|Bo stopped as I stopped to take the picture, and looked at me as if to say, "You ARE coming, aren't you?"|
But I didn't get it ordered sooner. The temperatures have been all over the place - balmy one day and frigid and icy the next. I should have known it was the kind of season that would cause problems. In fact, I'm beginning to wonder if there is any season that doesn't have some inherent problems? Chuck mentioned (or at least he tells me he mentioned - I have my mind so full of Siddhartha and Night and The Odyssey as of late there isn't much room for anything else) we had run out of Bovi Sera. Bovi Sera is one of those things I like to have on hand, although we don't use it a lot this time of year. I tend to use it more when we ship goats, as it provides direct antibodies for a few of the things that can get goats down when they are under stress - the stress of being hauled down the highway in a shipping crate for twelve hours, for example. It has antibodies to E.Coli, Salmonella, and two types of Pasteurella organisms that can cause pneumonia. In theory, these antibodies can go right to work and combat the pathogens quickly, and hopefully buy the animal time as it tries to mount its own immune response.
|Enjoying the warmth of the sun, blocked by Momma from the chilly winds.|
Although I am still under the weather myself (thankfully, although the whole rest of the family has been sick, I waited until Spring Break to get mine - no missed work!) I loaded Annalee and Chip in the car and dropped Virginia off at day care. Loaded with packs of snack crackers, a box of Capri-Sun, and a bag of half price Scooby Doo Easter candy, we set out for the farm. The weather really has been crazy lately. I think it was Monday it was seventy degrees again, and the goats, who are still sporting long winter coats, were all flaked out in the sun. Tuesday brought an abrupt decrease in temperature, and a cold wind whipped across the flats of the farm. Yesterday started with a sharp, frosty morning, but gently mellowed into the upper fifties. Since I felt poorly, after I fed the goats I told the kids to play as I took it easy in the warm car for a little while. I sat and rested, and watched the goats. Having the time to watch them gave me an opportunity to notice a couple of the kids breathing heavier than they should. One sounded a little raspy, too. Crap. Sounds like pneumonia brewing.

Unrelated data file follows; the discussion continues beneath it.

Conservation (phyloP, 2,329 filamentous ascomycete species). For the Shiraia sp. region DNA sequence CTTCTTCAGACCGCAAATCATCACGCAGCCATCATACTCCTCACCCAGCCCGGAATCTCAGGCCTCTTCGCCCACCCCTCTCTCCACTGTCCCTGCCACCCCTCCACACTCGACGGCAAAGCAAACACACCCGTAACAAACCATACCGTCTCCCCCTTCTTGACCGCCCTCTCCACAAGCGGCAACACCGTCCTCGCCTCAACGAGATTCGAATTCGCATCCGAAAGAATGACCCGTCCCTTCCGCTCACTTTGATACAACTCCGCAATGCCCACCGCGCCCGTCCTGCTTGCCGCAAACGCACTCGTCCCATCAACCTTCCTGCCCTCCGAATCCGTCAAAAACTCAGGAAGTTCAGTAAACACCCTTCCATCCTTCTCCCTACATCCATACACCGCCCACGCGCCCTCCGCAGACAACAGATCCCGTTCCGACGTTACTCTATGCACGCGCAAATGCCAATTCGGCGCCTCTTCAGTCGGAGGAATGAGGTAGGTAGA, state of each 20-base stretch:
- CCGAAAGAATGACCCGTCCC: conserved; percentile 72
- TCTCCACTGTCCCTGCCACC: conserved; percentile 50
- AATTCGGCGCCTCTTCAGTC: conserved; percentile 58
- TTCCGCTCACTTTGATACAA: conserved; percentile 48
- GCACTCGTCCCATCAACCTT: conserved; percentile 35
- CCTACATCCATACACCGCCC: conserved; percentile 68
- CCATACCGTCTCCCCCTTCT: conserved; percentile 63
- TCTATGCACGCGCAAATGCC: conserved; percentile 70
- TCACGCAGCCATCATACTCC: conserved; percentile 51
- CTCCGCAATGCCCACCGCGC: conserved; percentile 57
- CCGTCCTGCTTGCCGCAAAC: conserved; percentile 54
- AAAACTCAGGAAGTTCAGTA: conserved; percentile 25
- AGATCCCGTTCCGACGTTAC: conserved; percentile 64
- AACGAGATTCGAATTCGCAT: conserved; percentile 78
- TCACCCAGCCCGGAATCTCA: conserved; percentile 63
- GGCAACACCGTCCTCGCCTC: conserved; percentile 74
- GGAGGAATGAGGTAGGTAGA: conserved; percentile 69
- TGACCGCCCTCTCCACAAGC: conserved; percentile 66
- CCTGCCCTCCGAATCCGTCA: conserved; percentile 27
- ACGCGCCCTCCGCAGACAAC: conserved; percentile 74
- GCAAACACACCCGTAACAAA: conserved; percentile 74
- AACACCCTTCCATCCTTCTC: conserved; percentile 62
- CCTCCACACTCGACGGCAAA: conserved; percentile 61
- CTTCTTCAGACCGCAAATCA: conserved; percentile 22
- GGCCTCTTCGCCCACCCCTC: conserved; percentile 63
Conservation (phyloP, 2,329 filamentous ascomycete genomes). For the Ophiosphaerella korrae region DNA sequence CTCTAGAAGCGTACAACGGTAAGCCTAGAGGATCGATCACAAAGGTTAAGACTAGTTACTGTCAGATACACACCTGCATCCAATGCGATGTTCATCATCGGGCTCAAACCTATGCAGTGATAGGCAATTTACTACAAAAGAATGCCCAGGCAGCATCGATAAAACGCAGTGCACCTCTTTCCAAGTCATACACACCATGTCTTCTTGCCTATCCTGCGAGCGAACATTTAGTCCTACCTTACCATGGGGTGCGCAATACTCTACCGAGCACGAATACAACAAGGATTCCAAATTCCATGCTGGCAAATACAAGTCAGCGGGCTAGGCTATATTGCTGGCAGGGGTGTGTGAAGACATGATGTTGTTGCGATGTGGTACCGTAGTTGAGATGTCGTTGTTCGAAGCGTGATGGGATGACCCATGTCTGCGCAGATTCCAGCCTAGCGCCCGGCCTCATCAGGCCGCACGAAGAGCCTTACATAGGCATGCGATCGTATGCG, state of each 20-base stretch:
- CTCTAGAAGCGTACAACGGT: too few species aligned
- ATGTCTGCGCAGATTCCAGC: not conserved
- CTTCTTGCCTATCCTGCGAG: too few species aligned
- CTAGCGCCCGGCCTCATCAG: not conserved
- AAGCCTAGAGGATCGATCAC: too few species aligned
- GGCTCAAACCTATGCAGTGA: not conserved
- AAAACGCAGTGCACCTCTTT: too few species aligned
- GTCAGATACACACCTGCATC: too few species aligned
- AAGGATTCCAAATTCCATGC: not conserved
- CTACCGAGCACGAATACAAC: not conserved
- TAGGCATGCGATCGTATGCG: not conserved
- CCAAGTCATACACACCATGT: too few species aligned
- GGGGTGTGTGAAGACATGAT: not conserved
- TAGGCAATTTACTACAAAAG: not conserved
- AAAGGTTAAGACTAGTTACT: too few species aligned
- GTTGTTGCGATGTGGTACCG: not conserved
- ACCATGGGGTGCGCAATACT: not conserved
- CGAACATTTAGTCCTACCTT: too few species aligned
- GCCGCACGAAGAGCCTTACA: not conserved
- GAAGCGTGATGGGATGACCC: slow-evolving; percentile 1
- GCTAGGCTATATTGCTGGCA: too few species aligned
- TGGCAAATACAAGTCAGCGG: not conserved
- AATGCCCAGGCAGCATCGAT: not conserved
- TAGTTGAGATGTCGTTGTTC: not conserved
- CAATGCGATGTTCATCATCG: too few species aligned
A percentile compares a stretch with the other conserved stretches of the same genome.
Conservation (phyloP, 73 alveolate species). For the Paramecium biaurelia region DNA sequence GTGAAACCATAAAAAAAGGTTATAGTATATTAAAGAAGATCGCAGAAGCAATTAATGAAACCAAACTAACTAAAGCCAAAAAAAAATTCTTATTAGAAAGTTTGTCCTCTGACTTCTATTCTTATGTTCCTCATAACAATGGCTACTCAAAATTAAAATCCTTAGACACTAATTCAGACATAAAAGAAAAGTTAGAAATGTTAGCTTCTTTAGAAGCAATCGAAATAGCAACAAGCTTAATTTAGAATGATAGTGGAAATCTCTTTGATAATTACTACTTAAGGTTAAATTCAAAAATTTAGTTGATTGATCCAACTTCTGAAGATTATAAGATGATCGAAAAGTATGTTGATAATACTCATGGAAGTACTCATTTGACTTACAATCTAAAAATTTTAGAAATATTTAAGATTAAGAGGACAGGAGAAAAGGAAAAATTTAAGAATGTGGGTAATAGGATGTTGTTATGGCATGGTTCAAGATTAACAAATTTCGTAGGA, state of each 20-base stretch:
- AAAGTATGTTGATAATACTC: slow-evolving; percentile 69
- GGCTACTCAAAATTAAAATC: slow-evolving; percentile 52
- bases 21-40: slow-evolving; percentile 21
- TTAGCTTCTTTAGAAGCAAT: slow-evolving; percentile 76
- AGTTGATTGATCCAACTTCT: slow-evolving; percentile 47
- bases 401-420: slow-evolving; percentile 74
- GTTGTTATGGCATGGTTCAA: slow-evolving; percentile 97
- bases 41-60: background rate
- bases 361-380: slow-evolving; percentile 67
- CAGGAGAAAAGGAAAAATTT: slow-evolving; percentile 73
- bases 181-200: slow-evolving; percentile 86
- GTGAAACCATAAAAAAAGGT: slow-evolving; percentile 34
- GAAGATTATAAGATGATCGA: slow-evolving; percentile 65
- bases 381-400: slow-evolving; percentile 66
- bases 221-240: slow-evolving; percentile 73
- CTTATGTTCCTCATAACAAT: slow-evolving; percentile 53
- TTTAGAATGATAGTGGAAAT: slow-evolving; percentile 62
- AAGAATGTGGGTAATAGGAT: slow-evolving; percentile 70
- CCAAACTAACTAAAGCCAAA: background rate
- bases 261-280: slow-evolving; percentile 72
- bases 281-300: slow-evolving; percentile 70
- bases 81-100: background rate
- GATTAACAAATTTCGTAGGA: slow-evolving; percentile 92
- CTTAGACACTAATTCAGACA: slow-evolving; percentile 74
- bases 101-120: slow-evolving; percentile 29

Normally, my first line of defense for pneumonia is a dose of Bovi Sera. I use it even before I pull out an antibiotic. Unfortunately, I am unprepared this time, and Bovi Sera is not something we can get at the local feed store. I placed an order online, and it should arrive later today. The kids were still upright as of a quick trip up to check this morning, so when the package gets here, I will try to run up and catch these two kids and give them a quick dose of it. This is one of those days I hope soccer practice is cancelled. It sleeted on us as we returned home from the farm earlier today, and I just don't think I am up to sitting out on the soccer field for an hour trying to corral Virginia. Annalee has plenty to wear to keep her warm, but I'm just not feeling that tough today. My pastures are even feeling the effects off this prolonged winter. I looked at pictures from last year, and the pastures were much taller and greener in April last year than they are today. Maybe next week's projected warm temperatures will kick them into high growth gear. I sure hope so.
|Still bald spots, but at least most are becoming covered with organic matter.|
|This time last year, the field was almost a foot high.|
|Goats in the middle field - sooner than we wanted, but the top field is bare.|
I am still not sure yet how I feel about the "size" issue. I know people like big goats, and big kids do sell, but I still like a small doe who gets her kids to close to her size in six months. Unless she is a hard keeper, it just makes more sense to me. I have a couple of squatty little does who look like they are bred year round, and raise fast growing kids that look just like them. I am an avid Goat Rancher fan (it is a wonderful aperitif to enjoy before diving into some Shakespeare), and have been reading with great interest Craig Adams' articles on Kiko bloodlines and the traits for which they are known. He has so much experience with the breed, and I eagerly looked forward to seeing if my observations from our few individuals mirrored what his many years have proven to be true in general. One thing he said has gotten me thinking - he suggests we need to aim towards a heavier framed goat. I'm not sure how I feel about that. I have both types in my herd. The Shaw kids are lighter framed - the doelings have a more deerlike, feminine look to them, while the Ace doelings look like little boys, to be honest. Boomer's kids are somewhere in the middle, but don't have much mature height. I can understand that with heavier muscle, a heavier frame may be necessary. I wonder if there is any sort of genetic link between the two traits? Hmm. Food for thought, but unfortunately, thoughts that will likely need to wait until after school is out for summer. Poetry, To Kill A Mockingbird, and more World Lit await!
Addendum: I took a short nap after my post and awoke to the delightful tap tap of sleet pouring down (example of sarcarm, here, folks). The roof is white, and it is accumulating on parts of the yard. Yay (more sarcasm). It increases my concern for those kids that are already ill. I hope they made it somewhere dry and warm. I also hope that truck with the Bovi Sera makes it here before long. I also doubt I will put the human kids out on the road to go to the farm if I don't absolutely have to do it. It is a long drive, and there is an awful lot of frozen junk coming out of the sky. Sigh.
|Ace twin doelings (out of a half sister to Ace) in the foregound - a Shaw doeling walks behind them|